The Wage Alliance is releasing its studies to coincide with the International Labour Conference in Geneva that began Monday.
This month, the group released a report that detailed sexual harassment, low wages and other abuses at H&M’s supplier factories. Anannya Bhattacharjee, the international coordinator for the Wage Alliance, also said that dangers persist at factories in Bangladesh, where the more than 1,100 workers died in the Rana Plaza collapse, one of the deadliest industrial disasters in history.
“At this point, we do not see H&M working in a way that would prevent another Rana Plaza,” Ms. Bhattacharjee said.
In a statement, H&M characterized the challenges outlined in the report as “industrywide.”
“The report raises important issues, and we are dedicated to contributing to positive long-term development for the people working in the textile industry within our sourcing markets,” the company said. “H&M has been working actively for many years to help strengthen the textile workers‘ conditions and will continue to do so.”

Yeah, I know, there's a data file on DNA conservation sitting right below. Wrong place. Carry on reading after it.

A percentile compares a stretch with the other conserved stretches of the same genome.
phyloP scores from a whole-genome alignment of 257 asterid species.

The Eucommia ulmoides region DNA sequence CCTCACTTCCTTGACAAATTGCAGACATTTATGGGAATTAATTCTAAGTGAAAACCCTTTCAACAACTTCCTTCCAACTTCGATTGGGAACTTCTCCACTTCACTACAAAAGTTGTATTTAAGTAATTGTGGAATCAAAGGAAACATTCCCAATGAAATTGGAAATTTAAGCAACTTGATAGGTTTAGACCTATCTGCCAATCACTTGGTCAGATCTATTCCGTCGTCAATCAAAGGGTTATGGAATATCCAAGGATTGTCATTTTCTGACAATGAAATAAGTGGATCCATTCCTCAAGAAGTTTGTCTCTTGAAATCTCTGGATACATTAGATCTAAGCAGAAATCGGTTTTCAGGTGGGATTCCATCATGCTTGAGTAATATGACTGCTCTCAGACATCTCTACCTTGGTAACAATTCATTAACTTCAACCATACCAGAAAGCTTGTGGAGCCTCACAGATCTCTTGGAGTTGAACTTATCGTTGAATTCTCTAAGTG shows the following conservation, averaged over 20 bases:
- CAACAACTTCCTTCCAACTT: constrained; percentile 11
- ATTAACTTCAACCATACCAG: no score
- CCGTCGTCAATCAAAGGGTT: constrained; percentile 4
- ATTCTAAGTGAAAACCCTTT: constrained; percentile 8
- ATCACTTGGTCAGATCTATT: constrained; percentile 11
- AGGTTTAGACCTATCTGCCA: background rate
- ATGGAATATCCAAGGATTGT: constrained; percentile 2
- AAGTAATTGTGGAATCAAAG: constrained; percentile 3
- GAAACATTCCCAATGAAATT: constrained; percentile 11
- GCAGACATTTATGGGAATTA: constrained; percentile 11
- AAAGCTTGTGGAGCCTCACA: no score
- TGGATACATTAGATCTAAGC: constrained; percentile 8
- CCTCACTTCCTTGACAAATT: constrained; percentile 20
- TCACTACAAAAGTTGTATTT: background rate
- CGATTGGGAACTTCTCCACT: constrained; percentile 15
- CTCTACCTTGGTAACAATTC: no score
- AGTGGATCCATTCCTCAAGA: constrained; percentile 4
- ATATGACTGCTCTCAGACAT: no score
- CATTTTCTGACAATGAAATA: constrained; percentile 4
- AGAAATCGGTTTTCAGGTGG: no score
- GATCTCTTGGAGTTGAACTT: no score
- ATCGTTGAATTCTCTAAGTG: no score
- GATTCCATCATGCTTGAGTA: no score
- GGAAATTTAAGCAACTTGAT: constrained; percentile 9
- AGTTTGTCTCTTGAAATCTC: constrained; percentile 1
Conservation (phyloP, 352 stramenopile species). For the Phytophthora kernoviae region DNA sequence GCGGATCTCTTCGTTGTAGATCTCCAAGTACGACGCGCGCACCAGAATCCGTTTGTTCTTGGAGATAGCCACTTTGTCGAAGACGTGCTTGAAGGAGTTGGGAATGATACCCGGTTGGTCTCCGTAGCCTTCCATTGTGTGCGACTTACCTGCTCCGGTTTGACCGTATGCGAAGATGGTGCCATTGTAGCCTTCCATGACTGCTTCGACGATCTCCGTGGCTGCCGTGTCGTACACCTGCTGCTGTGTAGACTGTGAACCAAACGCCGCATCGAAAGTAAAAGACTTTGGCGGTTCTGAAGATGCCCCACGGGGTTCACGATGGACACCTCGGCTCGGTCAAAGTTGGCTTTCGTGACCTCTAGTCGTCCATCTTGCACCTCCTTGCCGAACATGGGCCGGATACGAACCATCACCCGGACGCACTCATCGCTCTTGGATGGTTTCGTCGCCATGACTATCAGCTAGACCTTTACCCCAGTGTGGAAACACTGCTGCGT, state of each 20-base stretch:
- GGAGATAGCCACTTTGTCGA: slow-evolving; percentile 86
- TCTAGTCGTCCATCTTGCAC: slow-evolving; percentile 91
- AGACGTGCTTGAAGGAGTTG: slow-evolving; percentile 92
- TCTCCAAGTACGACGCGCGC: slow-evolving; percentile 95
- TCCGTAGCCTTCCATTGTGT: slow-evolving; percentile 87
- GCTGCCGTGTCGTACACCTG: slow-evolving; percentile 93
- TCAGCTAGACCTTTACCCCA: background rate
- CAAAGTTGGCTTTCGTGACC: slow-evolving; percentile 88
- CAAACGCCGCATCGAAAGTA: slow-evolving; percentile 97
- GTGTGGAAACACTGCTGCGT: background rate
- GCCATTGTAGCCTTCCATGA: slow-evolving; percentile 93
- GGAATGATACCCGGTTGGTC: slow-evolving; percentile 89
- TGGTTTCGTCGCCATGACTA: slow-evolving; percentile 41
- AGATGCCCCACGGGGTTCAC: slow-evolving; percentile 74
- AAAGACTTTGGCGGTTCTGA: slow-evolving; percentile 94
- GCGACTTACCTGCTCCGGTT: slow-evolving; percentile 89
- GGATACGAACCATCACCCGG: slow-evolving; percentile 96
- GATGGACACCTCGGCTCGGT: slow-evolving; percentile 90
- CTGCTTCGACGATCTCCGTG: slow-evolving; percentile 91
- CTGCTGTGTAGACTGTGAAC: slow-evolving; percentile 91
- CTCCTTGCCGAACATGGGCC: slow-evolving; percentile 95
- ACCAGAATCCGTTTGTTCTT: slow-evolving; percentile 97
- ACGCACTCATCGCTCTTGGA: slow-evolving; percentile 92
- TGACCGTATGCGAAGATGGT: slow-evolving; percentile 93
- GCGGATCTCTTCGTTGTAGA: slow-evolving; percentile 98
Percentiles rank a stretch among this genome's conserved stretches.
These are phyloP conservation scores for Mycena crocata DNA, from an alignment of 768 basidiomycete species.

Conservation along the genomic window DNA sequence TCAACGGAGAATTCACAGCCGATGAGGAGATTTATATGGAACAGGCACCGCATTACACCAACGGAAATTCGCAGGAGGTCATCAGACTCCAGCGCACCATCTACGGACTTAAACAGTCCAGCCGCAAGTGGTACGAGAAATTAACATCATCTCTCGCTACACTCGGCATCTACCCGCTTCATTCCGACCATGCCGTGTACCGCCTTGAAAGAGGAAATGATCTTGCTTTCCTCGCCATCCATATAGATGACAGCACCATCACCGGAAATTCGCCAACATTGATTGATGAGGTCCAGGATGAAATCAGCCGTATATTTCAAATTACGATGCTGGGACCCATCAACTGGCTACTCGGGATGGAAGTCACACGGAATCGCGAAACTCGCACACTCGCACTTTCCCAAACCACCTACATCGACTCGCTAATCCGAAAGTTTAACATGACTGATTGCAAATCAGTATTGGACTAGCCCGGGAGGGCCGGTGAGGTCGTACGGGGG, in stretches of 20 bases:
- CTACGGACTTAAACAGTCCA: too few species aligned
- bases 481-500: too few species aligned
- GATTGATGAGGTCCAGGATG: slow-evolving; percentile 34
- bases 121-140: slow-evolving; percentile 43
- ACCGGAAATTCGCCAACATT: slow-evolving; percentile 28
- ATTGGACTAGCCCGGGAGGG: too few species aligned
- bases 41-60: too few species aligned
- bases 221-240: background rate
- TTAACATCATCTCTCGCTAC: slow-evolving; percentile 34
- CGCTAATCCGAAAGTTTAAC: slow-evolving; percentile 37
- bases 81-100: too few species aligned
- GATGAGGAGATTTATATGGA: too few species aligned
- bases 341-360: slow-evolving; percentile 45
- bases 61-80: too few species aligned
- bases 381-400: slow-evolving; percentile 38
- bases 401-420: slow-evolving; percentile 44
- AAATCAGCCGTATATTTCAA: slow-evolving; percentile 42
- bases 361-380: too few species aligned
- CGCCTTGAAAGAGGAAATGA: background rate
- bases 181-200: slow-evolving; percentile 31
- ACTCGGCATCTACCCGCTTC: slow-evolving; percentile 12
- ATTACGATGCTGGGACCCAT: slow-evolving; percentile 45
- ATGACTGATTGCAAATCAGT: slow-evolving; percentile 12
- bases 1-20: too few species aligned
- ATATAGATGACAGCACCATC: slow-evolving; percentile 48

Factories in many developing countries are under enormous pressure to churn out billions of dollars worth of goods at costs low enough to beat out the competition for business from foreign companies.
H&M, with $25 billion in sales last year, is one of the biggest beneficiaries of the so-called fast-fashion craze, relying on factories in many countries to help quickly refresh its clothing offerings. Walmart, the largest retailer in the United States, has created an huge business out of inexpensive goods.
But the collapse at Rana Plaza renewed discussions about how the appetite for cheap products affects some of the world’s most vulnerable workers. What costs must be cut, for example, in order to sell a T-shirt in the United States for $5?
After Rana Plaza, two coalitions of retailers — one dominated by European brands, the other American — each made a five-year commitment to regular inspections, repairs and other corrective measures aimed at improving working conditions in Bangladesh.
The Accord on Fire and Building Safety in Bangladesh, led by the Swedish retailer H&M, was largely seen as stronger because it included a legally binding arbitration provision to resolve labor disputes. The other group, the Alliance for Bangladesh Worker Safety, which includes Gap and Walmart, has no such clause, but it can impose financial penalties and expel members who violate its terms.
Both groups say they have made progress. Of the 108,000 issues identified through inspections at the roughly 1,600 factories covered by the Accord, 60 percent have been reported or confirmed as corrected, according to a spokesman, Joris Oldenziel.
The Alliance group has repaired more than half of the issues at more than 600 active factories, according to its website. That has made its factories “considerably safer,” said James F. Moriarty, the country director for the Alliance.